By Sam Rubinroit, Senior writer, 14, Malibu HS
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Kareem Abdul-Jabbar is one of the elite basketball centers of all time. Here in L.A., he is known best for his stunning Lakers career, during which he helped win five championships, as well as having been one of UCLA’s greatest players, leading the Bruins to an 88-2 record and two NCAA championships. Standing 7’ 2’’, he was the first overall pick in the 1969 NBA draft, and later that year won the NBA Rookie of the Year Award. Over his career, he racked up  six Most Valuable Player awards, and was inducted into the Hall of Fame in 1995. He is currently an assistant coach for the Los Angeles Lakers, and has served as an inspiration for many of today’s top centers.

Not only is Abdul-Jabbar a basketball player, but he’s also a historian and author. His newest book, On The Shoulders of Giants, is his sixth. Most of his writings tap into the expansive history of some of the most influential African-Americans, and many of the unsung heroes of the past.

In On the Shoulders of Giants, Abdul-Jabbar connects today’s hip-hop generation with its roots in Harlem and the music’s jazz forefathers. He leads us through his childhood where he encountered the giants of the Harlem Renaissance, a period when blacks in the art and music world demonstrated that they are just as competent as whites, and paved the way for much of today’s writing, music and lifestyles.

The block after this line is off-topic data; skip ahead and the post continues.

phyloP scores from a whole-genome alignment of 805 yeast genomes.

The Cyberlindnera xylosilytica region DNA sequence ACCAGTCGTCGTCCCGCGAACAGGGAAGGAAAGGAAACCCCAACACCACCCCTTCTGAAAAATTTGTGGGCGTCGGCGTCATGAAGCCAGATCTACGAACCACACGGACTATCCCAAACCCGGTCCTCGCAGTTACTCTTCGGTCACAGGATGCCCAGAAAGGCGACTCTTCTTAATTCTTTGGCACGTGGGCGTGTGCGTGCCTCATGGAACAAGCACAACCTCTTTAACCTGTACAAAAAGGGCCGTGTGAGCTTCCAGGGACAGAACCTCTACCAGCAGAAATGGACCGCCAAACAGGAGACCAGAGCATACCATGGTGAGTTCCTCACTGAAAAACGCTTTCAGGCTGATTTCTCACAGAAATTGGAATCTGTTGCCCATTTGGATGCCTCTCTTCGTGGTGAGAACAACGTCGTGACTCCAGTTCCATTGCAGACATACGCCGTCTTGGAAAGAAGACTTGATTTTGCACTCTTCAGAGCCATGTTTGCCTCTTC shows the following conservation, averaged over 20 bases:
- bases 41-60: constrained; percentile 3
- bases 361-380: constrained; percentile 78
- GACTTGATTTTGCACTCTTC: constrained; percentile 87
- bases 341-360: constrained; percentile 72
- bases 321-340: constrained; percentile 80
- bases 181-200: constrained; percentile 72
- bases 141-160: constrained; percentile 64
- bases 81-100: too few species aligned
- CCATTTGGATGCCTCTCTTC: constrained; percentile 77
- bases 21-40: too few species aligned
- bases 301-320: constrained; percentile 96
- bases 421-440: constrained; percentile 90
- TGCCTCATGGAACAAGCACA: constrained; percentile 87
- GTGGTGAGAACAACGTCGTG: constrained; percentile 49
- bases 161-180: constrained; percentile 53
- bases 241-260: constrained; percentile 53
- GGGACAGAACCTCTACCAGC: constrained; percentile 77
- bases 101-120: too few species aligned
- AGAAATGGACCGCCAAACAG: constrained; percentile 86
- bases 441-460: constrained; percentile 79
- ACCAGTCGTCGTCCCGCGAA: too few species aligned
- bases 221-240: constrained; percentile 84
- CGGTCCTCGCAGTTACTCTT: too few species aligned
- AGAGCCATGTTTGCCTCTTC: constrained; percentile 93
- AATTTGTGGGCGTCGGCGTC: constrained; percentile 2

Each chapter of the book is divided into two parts. First, Abdul-Jabbar discusses a historical aspect of the Harlem Renaissance. Then he shows how it influenced him and the world today. He describes how the accomplishments of some of Harlem’s musicians and authors helped blacks flourish in sports, music, literature and business. He explains the immense struggles that those before him endured to provide him and other blacks with opportunities many take for granted today.

Along with discussing the history of Harlem, Abdul-Jabbar talks about how he developed a love for sports, and also who influenced him most. He speaks of how his first love was truly baseball, and how he only used basketball to escape bullies who tormented him. He describes the origination of the “sky hook:” he was surrounded by defenders, and using his height, he put the ball above his head and let it fly. The shot didn’t go in the first time he tried, but it eventually became his most popular move.

This book really affected me. I am a rabid basketball fan, and being from L.A., naturally I’m a Laker fan. Since I was never able to see Abdul-Jabbar play, this book gave me insight into his life. He discusses in depth how he was affected by the early basketball team the Renaissance Big Five, and how they fought as blacks to break through in a white sport.

He also talks about how many see him as aloof, but he feels the press should judge him on how he played on the court, not after the game. He explains that he became like this because at the time when he played, blacks were supposed to be grateful that whites allowed them to play, and gush thankfulness, but he wasn’t going to stoop to their level.